In response to a recent PursuitMag article on the topic, UK ethics researcher Kevin Macnish explores the complicated ethics of honeytraps.
A week ago, Susanna Speier wrote an interesting, and for me provocative, piece on honey traps for PursuitMag. I had already been thinking about these for a book on surveillance ethics that I’m currently working on, and this has given me the opportunity to devote a bit more time to thinking about the issue.
I think that the point Susanna made about honey traps functioning to see whether a person is capable of infidelity is key. Clearly, a honey trap will not (always) uncover whether a person is having an affair. After all, just because X is having an affair, it does not follow that X is, therefore, promiscuous. X might be committed to the person with whom he/she is having the affair and in the throes of seeking to leave the marriage (or whatever form the existing relationship takes). Further, just because X responds to the enticement, this might be the first time he/she has ever done so and does not establish previous infidelity.
Obviously, I accept that there are people who are unfaithful in their committed relationships and will leap at a chance to have sex with anyone who shows the remotest interest. In such cases, a honey trap may well be an effective way of confronting them (or their partner) with their behavior and bringing about an end to an unhappy relationship. Just how many honey traps are targeted on people like this (as opposed to people who are generally more discreet), I don’t know.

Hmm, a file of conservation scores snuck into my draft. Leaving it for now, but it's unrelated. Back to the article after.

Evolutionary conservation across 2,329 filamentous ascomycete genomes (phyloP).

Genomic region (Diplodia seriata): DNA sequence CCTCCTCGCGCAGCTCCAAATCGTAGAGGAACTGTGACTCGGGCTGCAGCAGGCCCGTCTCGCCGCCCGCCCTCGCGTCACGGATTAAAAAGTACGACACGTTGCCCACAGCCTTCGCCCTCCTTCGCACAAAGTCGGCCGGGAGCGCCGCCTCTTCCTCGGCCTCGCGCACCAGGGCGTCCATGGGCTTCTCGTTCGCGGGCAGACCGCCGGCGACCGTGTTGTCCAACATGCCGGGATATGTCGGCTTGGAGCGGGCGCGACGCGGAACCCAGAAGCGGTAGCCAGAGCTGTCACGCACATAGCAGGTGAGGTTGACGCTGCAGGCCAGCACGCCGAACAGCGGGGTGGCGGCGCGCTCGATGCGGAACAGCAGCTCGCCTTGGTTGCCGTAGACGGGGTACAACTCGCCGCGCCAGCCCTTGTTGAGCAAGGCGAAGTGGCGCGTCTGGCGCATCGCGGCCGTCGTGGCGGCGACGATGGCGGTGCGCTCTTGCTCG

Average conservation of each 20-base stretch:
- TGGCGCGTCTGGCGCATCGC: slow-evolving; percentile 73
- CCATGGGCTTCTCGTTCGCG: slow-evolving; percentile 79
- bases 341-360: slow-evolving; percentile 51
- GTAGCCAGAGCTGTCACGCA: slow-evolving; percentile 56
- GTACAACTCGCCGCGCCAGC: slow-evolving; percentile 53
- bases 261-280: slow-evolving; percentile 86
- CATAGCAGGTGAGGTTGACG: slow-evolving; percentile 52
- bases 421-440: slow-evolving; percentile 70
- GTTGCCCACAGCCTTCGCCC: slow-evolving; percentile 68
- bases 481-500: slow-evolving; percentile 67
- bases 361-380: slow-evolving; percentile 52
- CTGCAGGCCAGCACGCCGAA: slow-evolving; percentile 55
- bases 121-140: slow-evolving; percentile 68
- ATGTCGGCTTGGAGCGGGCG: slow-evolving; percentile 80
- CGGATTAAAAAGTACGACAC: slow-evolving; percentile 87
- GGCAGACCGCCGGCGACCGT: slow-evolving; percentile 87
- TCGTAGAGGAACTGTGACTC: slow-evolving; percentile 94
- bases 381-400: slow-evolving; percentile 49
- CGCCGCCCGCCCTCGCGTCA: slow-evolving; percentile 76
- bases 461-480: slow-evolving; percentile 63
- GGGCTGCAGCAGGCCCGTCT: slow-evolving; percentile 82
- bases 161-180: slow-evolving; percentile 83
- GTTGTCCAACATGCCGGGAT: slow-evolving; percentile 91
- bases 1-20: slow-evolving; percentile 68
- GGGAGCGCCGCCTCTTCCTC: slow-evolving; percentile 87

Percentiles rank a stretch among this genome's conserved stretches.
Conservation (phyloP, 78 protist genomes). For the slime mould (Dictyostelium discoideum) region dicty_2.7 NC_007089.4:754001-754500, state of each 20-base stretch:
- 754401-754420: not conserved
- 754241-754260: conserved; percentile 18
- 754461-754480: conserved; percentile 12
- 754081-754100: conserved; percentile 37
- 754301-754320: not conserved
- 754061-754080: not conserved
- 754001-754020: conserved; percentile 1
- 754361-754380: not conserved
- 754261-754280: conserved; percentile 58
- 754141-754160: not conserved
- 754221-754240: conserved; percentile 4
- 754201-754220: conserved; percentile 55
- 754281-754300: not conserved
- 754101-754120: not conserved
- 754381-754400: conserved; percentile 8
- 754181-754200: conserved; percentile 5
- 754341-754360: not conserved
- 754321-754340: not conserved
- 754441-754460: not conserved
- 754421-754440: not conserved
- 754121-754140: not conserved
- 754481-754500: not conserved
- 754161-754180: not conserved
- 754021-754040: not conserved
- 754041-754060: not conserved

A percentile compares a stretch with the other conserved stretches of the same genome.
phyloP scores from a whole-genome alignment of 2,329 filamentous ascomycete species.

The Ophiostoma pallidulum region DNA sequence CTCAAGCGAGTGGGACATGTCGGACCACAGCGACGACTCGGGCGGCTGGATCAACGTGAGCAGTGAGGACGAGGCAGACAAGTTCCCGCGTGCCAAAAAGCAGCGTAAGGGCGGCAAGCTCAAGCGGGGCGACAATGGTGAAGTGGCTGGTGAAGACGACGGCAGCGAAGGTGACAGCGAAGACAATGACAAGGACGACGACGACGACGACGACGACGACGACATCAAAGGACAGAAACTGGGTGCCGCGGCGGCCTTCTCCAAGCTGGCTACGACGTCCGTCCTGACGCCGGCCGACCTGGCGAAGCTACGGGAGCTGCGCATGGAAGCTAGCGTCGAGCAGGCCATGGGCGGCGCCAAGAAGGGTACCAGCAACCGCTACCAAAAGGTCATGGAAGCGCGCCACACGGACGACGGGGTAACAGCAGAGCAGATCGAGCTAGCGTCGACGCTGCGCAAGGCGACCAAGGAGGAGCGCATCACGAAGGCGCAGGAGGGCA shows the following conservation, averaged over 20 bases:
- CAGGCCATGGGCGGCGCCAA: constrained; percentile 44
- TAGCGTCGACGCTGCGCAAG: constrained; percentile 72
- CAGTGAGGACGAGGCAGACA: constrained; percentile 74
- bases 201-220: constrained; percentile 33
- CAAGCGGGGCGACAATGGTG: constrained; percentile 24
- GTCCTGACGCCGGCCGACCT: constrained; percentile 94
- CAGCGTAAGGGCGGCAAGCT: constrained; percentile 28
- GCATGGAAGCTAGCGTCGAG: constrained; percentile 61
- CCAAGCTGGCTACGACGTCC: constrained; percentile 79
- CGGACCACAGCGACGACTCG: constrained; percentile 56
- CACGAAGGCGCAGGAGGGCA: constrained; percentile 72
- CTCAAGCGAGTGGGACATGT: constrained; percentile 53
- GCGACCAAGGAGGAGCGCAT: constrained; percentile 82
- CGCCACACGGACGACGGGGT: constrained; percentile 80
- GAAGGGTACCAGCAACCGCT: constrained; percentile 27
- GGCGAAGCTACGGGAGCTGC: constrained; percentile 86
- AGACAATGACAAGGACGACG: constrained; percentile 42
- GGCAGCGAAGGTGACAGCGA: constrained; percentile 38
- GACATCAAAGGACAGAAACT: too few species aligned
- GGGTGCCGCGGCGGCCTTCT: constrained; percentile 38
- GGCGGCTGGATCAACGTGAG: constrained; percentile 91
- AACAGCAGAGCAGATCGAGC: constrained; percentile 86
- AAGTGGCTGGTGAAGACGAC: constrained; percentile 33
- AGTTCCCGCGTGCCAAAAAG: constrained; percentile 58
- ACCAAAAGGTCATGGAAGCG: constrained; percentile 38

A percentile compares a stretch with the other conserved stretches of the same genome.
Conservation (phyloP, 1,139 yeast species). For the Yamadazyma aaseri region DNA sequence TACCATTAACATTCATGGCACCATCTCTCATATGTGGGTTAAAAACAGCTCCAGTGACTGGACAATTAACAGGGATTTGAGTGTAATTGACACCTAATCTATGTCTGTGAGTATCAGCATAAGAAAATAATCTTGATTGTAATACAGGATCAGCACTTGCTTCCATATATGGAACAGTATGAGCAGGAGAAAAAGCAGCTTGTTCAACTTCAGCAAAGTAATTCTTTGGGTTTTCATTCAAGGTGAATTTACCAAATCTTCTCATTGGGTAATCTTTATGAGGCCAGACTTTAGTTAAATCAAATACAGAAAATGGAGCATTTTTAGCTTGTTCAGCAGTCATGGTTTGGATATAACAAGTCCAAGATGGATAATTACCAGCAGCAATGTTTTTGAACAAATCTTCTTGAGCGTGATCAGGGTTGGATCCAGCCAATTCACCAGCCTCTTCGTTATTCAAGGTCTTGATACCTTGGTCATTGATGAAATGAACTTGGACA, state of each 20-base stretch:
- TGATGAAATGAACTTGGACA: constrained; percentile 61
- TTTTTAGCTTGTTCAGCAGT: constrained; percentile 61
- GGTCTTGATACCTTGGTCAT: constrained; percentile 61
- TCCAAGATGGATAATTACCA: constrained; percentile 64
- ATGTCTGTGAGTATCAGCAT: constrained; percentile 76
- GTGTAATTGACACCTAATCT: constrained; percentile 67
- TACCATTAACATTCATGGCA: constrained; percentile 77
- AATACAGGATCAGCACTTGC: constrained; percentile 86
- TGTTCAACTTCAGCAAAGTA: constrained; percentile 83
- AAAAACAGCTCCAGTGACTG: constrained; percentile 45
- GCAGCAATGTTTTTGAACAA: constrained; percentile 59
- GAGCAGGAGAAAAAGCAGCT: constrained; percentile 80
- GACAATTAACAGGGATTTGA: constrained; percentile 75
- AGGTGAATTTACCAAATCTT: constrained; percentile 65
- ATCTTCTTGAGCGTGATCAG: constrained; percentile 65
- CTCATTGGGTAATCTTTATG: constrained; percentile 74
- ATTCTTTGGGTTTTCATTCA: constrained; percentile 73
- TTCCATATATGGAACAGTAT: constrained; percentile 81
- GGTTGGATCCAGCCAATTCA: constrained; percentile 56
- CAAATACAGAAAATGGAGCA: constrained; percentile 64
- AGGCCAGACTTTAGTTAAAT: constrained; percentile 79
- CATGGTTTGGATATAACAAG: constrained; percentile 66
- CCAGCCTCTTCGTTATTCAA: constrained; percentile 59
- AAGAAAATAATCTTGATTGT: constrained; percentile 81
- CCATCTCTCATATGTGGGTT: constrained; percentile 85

However, I do think that there are some other important elements going on here that should be borne in mind:
1. Are you setting your partner up to fail?
One is that, ultimately, we are all subject to temptation (not necessarily sexual, but this is undoubtedly common). The question is then, how much temptation a person can resist before they “give in.” To this end, I liked the suggestion made by Martinez (in the article referenced by Susanna’s piece) that the entire interaction is recorded so the partner can see and determine for him/herself what is reasonably avoidable temptation and what is going too far.
However, this raises questions about covert recording in a bar, which may not be seen, ethically at least, as an entirely public venue (in that people might reasonably expect to have private interactions in a bar without being recorded, and would have cause to be upset if they discovered they were being recorded).
This also raises the question as to whether the cause is sufficient to justify both the surveillance and the attempted honey trap. I wasn’t convinced about Martinez’s response here. It’s worth noting that the partner already suspecting the target of cheating does not prevent the honey trap from being entrapment. I find it hard to see how a honey trap is not entrapment. The important question is whether the entrapment is justified.
2. Do you need surveillance, or relationship counseling?
Further, it would seem strange to hire a firm to carry out a honey trap on someone you don’t suspect of infidelity. That would speak (to me, at least) of a pretty insecure relationship between the client and the target.